Environmentalists warn of toxic rain runoff at beaches


The environmental group "Heal the Bay" says runoff from Wednesday's storm could be dangerous to your health.

They say there are dangerous bacteria lurking in the sand- toxins from motor oil, pesticides, fertilizers, animal feces, and then there's the trash. It's all runoff from the first rain of the season.

The chemicals and plastic are so dangerous to human and animal life, that there are warnings to swimmers and surfers to stay out of the water for 72 hours.

"In California we tend to have an extended dry period over the summer," said Heal the Bay Water Quality Director Kirsten James. "And so all of that pollution is collecting on our streets, sidewalks, lawns, and when that first rain comes through it pushes it all down to the ocean."

Heal the Bay says everyone is responsible for pollution on city streets and everyone can do their part to minimize the runoff.

"Don't litter, also pick up after your pets is a good common sense kind of thing we can do every day," said James. "Put minimal amounts of fertilizers on your lawn, only what's necessary. All these simple tasks really help our water quality.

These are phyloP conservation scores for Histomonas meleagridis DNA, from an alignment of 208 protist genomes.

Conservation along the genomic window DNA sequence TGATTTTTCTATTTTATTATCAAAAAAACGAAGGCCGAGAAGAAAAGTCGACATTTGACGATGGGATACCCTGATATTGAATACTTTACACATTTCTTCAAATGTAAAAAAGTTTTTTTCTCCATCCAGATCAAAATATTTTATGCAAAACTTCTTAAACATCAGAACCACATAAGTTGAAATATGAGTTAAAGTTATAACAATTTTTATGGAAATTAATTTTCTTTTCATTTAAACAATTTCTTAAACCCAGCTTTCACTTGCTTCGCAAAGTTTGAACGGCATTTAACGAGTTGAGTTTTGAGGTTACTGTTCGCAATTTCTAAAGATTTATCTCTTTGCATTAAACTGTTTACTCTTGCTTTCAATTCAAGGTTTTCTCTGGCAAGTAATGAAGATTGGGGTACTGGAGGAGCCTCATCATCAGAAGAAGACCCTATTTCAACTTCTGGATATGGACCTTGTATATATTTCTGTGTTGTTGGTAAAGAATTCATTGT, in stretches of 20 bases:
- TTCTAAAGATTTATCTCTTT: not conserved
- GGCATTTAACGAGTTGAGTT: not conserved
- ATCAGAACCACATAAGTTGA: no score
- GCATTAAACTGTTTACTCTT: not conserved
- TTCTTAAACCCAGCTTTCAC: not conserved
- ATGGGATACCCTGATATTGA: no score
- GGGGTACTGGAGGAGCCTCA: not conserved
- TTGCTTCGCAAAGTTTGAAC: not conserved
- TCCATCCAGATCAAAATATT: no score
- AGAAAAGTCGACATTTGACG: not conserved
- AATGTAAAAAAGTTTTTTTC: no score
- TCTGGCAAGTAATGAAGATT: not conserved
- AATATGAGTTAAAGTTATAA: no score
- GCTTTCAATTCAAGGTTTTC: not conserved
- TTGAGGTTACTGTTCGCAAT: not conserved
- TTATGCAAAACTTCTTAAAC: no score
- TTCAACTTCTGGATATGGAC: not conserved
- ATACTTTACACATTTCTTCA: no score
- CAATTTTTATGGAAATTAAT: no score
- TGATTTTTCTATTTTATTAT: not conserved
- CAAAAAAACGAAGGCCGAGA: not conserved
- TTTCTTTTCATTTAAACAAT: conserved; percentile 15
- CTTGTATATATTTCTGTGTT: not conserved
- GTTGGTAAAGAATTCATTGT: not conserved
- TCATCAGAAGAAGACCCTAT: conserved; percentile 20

City leaders are addressing the problem on a bigger scale. Two weeks ago Los Angeles city council members approved a low impact development ordinance that requires developers to trap as much rain water as possible.

"It's basically taking the development back to nature," said James. "Things like grassy swales and rain gardens, and rain barrels. So it's really low-tech solutions that can really be impactful to water quality."

Over 50 local municipalities have bans on plastic and Styrofoam, yet the problem persists.

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